Time Out says
Debris Stevenson’s Dizzee Rascal-inspired coming-of-age story is soaked in the energy of London’s grime scene
Buzzing with Dizzee Rascal tunes and daffy energy, Debris Stevenson’s ‘Poet in da Corner’ is boldly different from the sort of show that usually graces the Royal Court’s main stage. Grime saved her, she tells us. And, with a crew of three performers who play her family and teenage mates, she shows us how.
What follows is kind of a theatre version of Dizzee Rascal’s era-defining ‘Boy in da Corner’ album, but in a way that’s only fractionally as cringey as that sounds. On-stage mixing decks (wo)manned by Cassie Clare, simmering energy, and constant self-aware humour give ‘Poet in da Corner’ just enough edge to work in a completely ungrimy west London theatre.
Stevenson maps her own life onto Dizzee Rascal’s, reworking his songs to narrate her life as an east London teenager. Grafting a white girl’s story onto a black boy’s isn’t straightforward, though, as she admits. Dizzee Rascal’s songs rail against police brutality, mates who solve their problems with violence, teenage pregnancy, and feeling his childhood is lost too soon. Stevenson’s struggles are dyslexia, school bullying, and a repressive Mormon family at home. Their stories rub against each other most compellingly in her recasting of ‘Jezebel’. The original is a bleak morality fable about a girl who gets scorned and punished for her sexuality. But in Stevenson’s hands, it shifts to document the shame her religious upbringing has given her around sex, and a kiss from a real-life ‘Jezebel’ that becomes her first tentative taste of freedom.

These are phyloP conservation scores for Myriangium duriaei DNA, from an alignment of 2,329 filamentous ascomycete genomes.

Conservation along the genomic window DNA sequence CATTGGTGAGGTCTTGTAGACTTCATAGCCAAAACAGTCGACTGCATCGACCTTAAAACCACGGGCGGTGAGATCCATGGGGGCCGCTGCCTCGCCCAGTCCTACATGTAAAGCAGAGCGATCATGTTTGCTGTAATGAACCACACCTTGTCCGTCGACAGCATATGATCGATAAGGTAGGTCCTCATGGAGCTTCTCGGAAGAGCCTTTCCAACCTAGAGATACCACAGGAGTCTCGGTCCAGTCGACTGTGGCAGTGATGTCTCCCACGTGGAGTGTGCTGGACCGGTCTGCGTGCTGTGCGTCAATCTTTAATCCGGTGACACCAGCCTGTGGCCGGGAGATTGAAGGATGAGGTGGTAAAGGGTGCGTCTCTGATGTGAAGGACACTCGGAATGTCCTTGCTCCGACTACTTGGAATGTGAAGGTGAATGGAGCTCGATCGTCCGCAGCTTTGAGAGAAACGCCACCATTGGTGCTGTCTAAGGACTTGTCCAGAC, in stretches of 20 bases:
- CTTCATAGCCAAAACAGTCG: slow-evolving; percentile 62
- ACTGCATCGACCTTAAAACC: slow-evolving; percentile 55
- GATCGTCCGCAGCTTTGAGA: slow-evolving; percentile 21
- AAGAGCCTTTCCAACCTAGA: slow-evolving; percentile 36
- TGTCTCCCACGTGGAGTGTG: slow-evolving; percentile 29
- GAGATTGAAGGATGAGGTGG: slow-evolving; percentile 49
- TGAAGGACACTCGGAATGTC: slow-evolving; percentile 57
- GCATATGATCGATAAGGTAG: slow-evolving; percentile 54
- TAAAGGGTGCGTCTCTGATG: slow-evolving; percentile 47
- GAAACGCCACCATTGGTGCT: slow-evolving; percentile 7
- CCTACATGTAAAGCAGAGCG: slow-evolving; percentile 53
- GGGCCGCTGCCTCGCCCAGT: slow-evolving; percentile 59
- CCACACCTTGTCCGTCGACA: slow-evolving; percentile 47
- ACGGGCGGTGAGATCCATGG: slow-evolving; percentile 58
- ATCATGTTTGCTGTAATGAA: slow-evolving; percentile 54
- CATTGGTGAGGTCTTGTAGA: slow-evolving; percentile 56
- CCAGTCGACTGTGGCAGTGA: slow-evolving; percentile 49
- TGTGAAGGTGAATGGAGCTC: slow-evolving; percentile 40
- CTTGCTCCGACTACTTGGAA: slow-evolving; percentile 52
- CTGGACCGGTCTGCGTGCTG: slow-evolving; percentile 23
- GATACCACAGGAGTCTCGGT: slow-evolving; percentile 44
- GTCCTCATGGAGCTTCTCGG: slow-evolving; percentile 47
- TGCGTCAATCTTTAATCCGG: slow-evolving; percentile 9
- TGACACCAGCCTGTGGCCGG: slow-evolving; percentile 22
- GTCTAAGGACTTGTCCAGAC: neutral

The yawning gap between these two growing-up narratives is also confronted in Stevenson’s interactions with SS Vyper (Jammz), the older boy who introduces her to grime, gives her his battered copy of ‘Boy in da Corner’ – and gets left behind when she escapes to Nottingham. Some of the show’s most biting moments from Jammz’s icy retorts to her. ‘Wouldn’t be the first time I’ve been a white girl’s inspiring anecdote,’ he says when she admits the problems with her new life ‘saving’ kids as a poetry teacher.
Putting grime in a theatre space is always going to feel weird, and ‘Poet in da Corner’ is endlessly aware of what it means to put a white girl in the middle of this story and this theatre. Does it do enough? I guess I’m not the right person to answer that question. But Stevenson’s performance feels undeniable, soaked in the sweat of a ’00s east London that’s not quite Dizzee Rascal’s, but authentically hers.